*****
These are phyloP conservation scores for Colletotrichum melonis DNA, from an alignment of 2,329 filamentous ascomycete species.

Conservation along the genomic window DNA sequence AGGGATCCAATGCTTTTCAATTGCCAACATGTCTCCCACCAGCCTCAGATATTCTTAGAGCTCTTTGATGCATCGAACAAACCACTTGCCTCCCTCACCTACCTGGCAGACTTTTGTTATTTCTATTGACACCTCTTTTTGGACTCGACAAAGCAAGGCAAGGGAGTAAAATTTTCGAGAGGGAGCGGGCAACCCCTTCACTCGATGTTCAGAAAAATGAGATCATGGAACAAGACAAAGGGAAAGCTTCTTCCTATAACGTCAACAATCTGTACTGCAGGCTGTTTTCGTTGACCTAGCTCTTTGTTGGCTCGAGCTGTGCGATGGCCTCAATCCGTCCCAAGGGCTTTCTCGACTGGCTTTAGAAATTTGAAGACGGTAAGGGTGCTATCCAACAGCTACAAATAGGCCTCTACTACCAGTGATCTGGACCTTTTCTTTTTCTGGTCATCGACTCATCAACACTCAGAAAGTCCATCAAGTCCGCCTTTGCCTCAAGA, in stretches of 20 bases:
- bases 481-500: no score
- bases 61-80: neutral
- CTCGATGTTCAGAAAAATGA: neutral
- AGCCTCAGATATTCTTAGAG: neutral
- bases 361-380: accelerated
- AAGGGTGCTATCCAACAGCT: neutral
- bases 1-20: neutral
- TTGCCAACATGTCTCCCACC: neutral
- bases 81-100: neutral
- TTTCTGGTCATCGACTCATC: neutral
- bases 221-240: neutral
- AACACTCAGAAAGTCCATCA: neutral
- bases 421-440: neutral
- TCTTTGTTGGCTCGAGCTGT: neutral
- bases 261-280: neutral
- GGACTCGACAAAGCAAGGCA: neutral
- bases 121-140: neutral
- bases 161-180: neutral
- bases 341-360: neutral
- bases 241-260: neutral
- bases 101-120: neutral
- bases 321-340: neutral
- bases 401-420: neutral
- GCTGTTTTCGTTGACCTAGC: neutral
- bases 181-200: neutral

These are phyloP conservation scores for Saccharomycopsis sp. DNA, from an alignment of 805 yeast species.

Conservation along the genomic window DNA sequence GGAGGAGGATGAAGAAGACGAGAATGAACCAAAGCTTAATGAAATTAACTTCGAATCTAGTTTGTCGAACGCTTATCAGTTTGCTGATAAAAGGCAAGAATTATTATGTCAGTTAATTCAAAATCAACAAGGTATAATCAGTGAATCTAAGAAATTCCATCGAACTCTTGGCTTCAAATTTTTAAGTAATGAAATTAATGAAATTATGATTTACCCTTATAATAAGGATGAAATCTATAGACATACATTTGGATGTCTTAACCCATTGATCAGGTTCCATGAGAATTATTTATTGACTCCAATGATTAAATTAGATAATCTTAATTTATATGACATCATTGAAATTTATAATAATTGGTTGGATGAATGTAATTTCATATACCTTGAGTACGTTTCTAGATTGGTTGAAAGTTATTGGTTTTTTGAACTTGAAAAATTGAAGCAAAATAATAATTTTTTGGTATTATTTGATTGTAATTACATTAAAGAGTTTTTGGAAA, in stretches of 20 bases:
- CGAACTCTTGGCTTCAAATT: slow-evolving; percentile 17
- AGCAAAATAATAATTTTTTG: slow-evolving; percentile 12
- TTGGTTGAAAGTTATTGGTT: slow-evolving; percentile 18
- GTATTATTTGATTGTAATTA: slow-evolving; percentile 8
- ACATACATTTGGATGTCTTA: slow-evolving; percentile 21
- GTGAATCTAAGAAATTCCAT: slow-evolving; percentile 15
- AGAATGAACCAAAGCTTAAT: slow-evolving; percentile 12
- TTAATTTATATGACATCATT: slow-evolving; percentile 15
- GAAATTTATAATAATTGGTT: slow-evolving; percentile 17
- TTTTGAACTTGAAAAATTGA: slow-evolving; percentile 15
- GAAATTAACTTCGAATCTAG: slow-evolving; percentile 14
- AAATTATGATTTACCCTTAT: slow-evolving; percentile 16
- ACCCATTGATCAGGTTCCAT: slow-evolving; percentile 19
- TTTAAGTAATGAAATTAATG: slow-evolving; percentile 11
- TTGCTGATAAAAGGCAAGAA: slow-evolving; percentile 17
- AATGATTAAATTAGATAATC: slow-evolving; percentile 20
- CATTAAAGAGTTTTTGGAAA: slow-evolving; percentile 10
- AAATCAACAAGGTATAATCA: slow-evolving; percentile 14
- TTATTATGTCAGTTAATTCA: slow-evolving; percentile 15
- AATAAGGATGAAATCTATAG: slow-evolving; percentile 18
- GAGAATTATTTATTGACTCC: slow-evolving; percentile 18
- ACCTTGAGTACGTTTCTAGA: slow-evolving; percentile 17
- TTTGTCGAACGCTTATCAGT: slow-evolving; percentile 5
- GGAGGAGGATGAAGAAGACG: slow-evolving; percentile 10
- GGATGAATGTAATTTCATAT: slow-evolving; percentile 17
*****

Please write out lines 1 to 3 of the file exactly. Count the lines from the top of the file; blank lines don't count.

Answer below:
These are phyloP conservation scores for Colletotrichum melonis DNA, from an alignment of 2,329 filamentous ascomycete species.

Conservation along the genomic window DNA sequence AGGGATCCAATGCTTTTCAATTGCCAACATGTCTCCCACCAGCCTCAGATATTCTTAGAGCTCTTTGATGCATCGAACAAACCACTTGCCTCCCTCACCTACCTGGCAGACTTTTGTTATTTCTATTGACACCTCTTTTTGGACTCGACAAAGCAAGGCAAGGGAGTAAAATTTTCGAGAGGGAGCGGGCAACCCCTTCACTCGATGTTCAGAAAAATGAGATCATGGAACAAGACAAAGGGAAAGCTTCTTCCTATAACGTCAACAATCTGTACTGCAGGCTGTTTTCGTTGACCTAGCTCTTTGTTGGCTCGAGCTGTGCGATGGCCTCAATCCGTCCCAAGGGCTTTCTCGACTGGCTTTAGAAATTTGAAGACGGTAAGGGTGCTATCCAACAGCTACAAATAGGCCTCTACTACCAGTGATCTGGACCTTTTCTTTTTCTGGTCATCGACTCATCAACACTCAGAAAGTCCATCAAGTCCGCCTTTGCCTCAAGA, in stretches of 20 bases:
- bases 481-500: no score